Arts Opinion: Lil Wayne: the GOAT

Lil Wayne (pictured above) began several rap traditions that continue to pervade culture today. Fans of rap often fail to give Wayne appropriate credit for his legacy despite his originality and talent (courtesy of rj shaughney on wikipedia).

When people discuss which rapper is truly the GOAT, Lil’ Wayne is often left off the list. The conversation normally revolves around older rappers like Tupac, Biggie and Nas, or sometimes even more modern rappers, like Kanye or Kendrick Lamar. People tend to forget that Lil’ Wayne is a godfather of modern rap and one of the most lyrically skilled rappers to ever touch the mic.

His omission is likely because Wayne has undeniably released the occasional bad album, and the sad truth that his best music is often overlooked for his more popular tracks. Yet these reasons shouldn’t disqualify Wayne in the GOAT discussion. 

Any rapper who releases 18 mixtapes, 12 studio albums and numerous collaborations is guaranteed to have a few duds. Every other rapper considered The Greatest has either also released bad projects or has had too short a career to properly judge. We should not judge an artist on their worst projects, but on their best. Wayne’s best is some of the most incredible hip-hop music ever made.

Wayne’s greatest music comes from the four-year span between 2004’s Tha Carter and 2008’s Tha Carter III, during which he released four albums, an EP, eight mixtapes and appeared as a guest feature on more than 200 tracks. 

Stunningly, almost all of these releases are quality. If this claim seems bold, I urge you to listen to Tha Carter II or Da Drought 3, or, if you don’t have time for a whole project, just listen to “Tha Mobb” and “Live From 504.” He murders every beat and makes spitting lyrical tongue twisters sound easy.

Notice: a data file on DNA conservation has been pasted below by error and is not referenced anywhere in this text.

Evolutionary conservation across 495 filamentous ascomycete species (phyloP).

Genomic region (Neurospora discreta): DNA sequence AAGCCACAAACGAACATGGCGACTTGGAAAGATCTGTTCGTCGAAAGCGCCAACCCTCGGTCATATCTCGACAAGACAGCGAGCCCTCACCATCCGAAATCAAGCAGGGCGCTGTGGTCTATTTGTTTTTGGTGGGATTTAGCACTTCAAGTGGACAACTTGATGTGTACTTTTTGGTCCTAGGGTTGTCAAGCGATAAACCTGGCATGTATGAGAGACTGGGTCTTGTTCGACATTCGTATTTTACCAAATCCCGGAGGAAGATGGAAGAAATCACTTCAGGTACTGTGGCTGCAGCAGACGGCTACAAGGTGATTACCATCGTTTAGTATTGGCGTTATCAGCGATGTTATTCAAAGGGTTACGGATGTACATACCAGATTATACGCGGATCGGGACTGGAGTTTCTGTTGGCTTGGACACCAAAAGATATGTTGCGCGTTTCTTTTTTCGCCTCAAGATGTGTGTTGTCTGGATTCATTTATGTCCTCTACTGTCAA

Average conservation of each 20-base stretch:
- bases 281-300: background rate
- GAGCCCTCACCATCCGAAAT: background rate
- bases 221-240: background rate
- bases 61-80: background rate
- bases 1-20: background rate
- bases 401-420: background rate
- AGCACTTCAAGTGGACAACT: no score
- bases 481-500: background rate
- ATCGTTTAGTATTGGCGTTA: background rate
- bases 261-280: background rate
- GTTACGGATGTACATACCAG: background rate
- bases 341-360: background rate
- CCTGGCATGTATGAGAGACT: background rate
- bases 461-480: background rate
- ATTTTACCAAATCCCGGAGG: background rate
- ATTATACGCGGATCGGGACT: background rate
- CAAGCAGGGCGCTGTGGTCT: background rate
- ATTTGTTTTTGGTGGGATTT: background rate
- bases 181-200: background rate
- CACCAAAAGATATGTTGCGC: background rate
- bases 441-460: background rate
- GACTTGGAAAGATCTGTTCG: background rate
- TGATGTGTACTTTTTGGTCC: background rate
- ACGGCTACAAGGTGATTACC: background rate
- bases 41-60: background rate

While many of Wayne’s songs focus on money, fame, women and being the best rapper ever, he is not limited to these motifs. On “Georgia Bush,” Wayne lambasts the president for his inaction during Hurricane Katrina. On “I Feel Like Dying,” he reflects on his self-destructive relationship with drug use. On “Something you Forgot,” Wayne laments about the mistakes he made in a relationship. 

Yet even when Lil Wayne raps about classic themes, he still puts a unique spin on them. On “Dr. Carter,” Wayne writes himself as a doctor that treats and eventually saves a patient that represents rap music—an allegory for Wayne’s contributions to the genre.

Wayne’s lyrical prowess is made even more impressive when you learn that Wayne does not write lyrics down; he simply gets in the booth and raps. The last song Wayne wrote lyrics down for was “10,000 bars,” a blistering 30-minute rap written in 2002.

Not only are these releases good, they’re also influential. Wayne’s influence can be felt everywhere in modern hip-hop. For example, alongside T-Pain, Wayne pioneered the use of auto-tune in rap. He also directly influenced hip-hop’s relationship with drugs with the songs “I Feel Like Dying” and “Me and My Drank,” and Wayne’s album Rebirth heavily contributed to the rise of rock rap. 

Wayne’s influence is not only defined by abstract effects on entire subgenres but can also be seen directly in modern rappers. Many of hip-hop’s biggest names take inspiration from Wayne himself. For example, Wayne literally mentored the popular artist Drake. 

Artist Kendrick Lamar released a mixtape in which he spits nearly the entirety of Tha Carter III and Young Thug paid direct homage to Lil’ Wayne with his album Barter 6. 2 Chainz also owes part of his stardom to a killer Wayne feature on his song “Duffle Bag Boy.” The list could easily continue, as there are so many rappers that have drawn inspiration from Wayne’s legendary run.

Wayne’s impressive lyrical skill combined with his massive influence on modern rap easily make him the GOAT. And if you don’t believe me, maybe you’ll believe Kendrick Lamar, who said in an interview with the Breakfast Club radio show that “Lil Wayne is a legend… what he has done for the hip-hop culture is phenomenal.”